Over the past few weeks, Donald Trump has previewed his campaign against Joe Biden, still apparently the leading candidate for the Democratic nomination in 2020. “Joe isn’t playing with a full deck of cards,” barked Trump with his usual grace and originality, after the former vice president said something awkward about “poor kids” and “white kids.”

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It’s time for Oneida County taxpayers to be very concerned

This week, as we report in today’s edition, The Times has filed an open-meetings complaint against two supervisors, Robb Jensen and Jack Sorensen, for what we believe to be talking out of turn at a recent meeting, in which they took it upon themselves to plug a new $10-million-plus expense for county taxpayers, namely, a new county highway department facility.

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Natural gas, America’s Wonder Fuel

One of the many idiocies of the “Green New Deal” and other such anti-fossil fuel crusades is that all of this arrives on the political scene at a time when the price of producing energy from fossil fuels is lower than at any time before in human history.

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Oneida County’s Famine Follies

Back about 1740, when a potato famine hit Ireland, a prominent philanthropist in the Irish village of Maynooth decided to do something good for starving village farmers: she put them to work building a gigantic and ornate stone structure, and paid them by giving them food for free.

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Bad law keeps people poor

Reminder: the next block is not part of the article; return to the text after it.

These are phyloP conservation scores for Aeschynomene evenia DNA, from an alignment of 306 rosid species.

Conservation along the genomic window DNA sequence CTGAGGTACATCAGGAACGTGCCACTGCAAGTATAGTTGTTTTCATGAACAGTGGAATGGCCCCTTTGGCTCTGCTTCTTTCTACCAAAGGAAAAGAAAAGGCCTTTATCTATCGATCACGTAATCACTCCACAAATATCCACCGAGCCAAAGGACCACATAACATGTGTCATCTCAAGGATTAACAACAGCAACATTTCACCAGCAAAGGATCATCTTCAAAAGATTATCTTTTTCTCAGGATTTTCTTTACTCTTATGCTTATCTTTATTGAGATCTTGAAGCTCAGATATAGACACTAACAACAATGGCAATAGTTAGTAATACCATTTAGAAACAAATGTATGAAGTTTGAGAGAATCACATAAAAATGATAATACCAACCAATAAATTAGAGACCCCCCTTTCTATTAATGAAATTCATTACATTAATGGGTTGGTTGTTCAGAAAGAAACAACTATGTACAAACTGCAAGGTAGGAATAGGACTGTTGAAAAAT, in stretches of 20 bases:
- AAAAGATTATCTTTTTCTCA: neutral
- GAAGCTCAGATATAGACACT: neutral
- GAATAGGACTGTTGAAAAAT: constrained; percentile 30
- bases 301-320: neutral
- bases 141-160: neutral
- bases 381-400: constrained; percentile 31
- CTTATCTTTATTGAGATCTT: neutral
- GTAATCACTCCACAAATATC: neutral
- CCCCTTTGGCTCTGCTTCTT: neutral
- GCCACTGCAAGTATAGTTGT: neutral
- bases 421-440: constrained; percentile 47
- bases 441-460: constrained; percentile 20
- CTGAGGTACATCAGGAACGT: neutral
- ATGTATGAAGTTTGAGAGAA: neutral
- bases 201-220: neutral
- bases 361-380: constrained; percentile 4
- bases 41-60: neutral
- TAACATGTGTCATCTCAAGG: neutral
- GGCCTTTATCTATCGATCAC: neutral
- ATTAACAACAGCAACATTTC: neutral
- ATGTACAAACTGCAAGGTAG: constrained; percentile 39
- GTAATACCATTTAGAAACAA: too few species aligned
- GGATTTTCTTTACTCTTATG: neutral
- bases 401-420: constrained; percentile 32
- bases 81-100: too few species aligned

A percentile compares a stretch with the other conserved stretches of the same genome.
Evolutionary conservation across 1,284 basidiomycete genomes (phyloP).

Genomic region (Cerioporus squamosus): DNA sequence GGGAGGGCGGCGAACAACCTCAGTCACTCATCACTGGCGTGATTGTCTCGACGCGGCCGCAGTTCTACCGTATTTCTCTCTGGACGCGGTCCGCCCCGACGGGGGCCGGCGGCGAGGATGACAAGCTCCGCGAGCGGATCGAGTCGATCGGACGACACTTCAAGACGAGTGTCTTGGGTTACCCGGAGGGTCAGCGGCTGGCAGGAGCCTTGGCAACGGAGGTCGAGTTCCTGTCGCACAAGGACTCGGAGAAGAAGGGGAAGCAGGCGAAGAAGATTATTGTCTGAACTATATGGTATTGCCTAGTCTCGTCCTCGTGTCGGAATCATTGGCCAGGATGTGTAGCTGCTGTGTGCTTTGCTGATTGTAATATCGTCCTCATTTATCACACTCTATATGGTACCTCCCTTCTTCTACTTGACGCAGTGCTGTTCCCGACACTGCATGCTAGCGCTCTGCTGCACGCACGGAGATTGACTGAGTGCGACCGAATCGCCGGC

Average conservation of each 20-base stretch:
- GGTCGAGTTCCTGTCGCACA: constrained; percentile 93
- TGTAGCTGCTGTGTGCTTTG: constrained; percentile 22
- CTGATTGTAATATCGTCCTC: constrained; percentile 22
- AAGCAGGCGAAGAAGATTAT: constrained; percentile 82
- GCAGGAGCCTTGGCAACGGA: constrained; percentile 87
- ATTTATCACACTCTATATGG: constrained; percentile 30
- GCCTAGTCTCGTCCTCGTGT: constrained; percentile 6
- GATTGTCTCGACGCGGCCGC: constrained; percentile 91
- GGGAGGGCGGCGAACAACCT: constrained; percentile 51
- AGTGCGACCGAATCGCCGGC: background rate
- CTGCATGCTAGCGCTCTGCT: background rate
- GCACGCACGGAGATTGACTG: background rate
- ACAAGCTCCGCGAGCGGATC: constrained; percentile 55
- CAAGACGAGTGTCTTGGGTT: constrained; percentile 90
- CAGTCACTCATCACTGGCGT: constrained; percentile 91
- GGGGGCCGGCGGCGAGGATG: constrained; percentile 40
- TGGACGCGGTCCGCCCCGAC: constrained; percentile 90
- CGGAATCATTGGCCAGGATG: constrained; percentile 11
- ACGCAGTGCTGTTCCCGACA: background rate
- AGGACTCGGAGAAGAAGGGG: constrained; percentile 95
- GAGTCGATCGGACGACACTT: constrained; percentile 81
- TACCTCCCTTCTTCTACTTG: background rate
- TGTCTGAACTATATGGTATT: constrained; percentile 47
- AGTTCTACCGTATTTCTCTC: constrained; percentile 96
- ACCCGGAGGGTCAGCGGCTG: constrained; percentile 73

Why does most of Africa stay poor while other parts of the world prosper?  

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Our View: Oneida County must demand public answers from Teichmiller

The long anticipated audit of the Oneida-Vilas Transit Commission is in, and, as expected, the company performing the audit, known Wipfli, found no condemnations or misconduct that would result in blaring headlines.

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Trump’s promise

President Donald Trump promised he’d get rid of bad rules.  “Remove the anchor dragging us down!” he said when campaigning for president. “We’re going to cancel every needless job-killing regulation!” 

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Climate change is no party

Mr. Moore got it both right and wrong in his column “Partying like there’s no tomorrow.” He got it right, that a lot of rich people hastening to hold a meeting on an island in their private jets and yachts appears hypocritical when their mode of transportation burns so much more fossil fuel than do average people’s cars. However, he got his “alternative facts” wrong on climate change. 

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Reducing mass violence — Let’s focus on the real problem

There is a palpable sense of frustration in the nation after two more mass shootings with more than 30 deaths, this time in Texas and Ohio.